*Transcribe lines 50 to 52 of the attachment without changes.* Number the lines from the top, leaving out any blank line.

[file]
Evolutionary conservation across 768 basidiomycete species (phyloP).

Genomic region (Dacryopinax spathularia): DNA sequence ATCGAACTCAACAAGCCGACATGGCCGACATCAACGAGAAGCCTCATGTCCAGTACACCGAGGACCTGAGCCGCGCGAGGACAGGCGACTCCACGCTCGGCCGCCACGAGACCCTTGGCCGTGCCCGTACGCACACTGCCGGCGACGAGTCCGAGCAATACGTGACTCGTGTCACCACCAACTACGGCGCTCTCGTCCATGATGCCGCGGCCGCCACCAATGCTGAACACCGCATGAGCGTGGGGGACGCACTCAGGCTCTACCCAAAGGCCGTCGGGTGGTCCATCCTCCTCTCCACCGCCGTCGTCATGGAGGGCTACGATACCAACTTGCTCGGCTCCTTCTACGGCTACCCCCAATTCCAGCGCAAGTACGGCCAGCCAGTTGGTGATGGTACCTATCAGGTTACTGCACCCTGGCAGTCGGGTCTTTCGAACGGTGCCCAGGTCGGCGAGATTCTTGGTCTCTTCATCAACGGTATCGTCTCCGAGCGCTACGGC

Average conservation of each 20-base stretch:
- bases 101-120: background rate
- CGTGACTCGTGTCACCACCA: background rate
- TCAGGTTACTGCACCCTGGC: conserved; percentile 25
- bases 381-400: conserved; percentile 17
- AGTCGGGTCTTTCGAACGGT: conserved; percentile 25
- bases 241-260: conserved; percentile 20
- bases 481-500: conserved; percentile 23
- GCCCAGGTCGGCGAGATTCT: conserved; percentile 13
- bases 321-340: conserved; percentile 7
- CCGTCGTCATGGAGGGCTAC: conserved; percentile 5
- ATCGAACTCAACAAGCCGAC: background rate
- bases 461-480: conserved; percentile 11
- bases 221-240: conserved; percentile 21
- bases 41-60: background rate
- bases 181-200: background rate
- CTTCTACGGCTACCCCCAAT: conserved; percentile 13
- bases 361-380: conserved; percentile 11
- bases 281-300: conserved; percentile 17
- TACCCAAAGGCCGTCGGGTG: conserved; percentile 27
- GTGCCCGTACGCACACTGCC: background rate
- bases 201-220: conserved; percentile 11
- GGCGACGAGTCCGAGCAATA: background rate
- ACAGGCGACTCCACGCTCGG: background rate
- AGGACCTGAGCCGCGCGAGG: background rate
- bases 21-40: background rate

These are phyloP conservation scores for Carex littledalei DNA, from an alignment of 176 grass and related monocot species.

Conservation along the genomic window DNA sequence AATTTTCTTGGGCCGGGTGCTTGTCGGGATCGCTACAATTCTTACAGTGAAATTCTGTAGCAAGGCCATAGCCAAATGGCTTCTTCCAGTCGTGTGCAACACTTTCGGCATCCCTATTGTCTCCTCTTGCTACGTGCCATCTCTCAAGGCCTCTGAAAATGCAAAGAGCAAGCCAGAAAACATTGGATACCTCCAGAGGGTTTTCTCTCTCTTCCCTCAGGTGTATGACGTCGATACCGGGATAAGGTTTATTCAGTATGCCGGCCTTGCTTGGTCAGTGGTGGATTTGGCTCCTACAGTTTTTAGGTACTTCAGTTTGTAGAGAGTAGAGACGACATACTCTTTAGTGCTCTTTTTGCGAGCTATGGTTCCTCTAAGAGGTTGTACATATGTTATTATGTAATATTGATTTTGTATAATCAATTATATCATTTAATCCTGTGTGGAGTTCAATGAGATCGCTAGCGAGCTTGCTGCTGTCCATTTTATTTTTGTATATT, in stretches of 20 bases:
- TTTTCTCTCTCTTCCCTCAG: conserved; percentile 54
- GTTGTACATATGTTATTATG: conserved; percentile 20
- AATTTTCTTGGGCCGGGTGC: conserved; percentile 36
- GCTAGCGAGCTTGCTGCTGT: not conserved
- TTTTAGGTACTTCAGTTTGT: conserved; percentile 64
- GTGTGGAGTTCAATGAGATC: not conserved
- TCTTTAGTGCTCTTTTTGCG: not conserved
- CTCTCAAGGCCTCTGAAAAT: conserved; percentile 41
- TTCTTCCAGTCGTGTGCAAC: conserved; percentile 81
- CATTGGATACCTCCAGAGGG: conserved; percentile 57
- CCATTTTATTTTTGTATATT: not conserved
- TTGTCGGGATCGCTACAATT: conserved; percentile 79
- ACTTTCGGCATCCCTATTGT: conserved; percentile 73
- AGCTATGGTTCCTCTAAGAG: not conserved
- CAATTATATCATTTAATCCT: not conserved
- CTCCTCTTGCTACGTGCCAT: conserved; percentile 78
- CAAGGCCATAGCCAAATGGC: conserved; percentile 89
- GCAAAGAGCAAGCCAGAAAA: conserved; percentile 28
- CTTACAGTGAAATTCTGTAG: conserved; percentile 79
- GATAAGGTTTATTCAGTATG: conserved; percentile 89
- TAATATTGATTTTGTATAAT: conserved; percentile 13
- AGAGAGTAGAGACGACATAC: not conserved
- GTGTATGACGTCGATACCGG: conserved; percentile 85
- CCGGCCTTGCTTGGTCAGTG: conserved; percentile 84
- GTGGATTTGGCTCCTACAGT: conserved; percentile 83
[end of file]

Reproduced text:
- GATAAGGTTTATTCAGTATG: conserved; percentile 89
- TAATATTGATTTTGTATAAT: conserved; percentile 13
- AGAGAGTAGAGACGACATAC: not conserved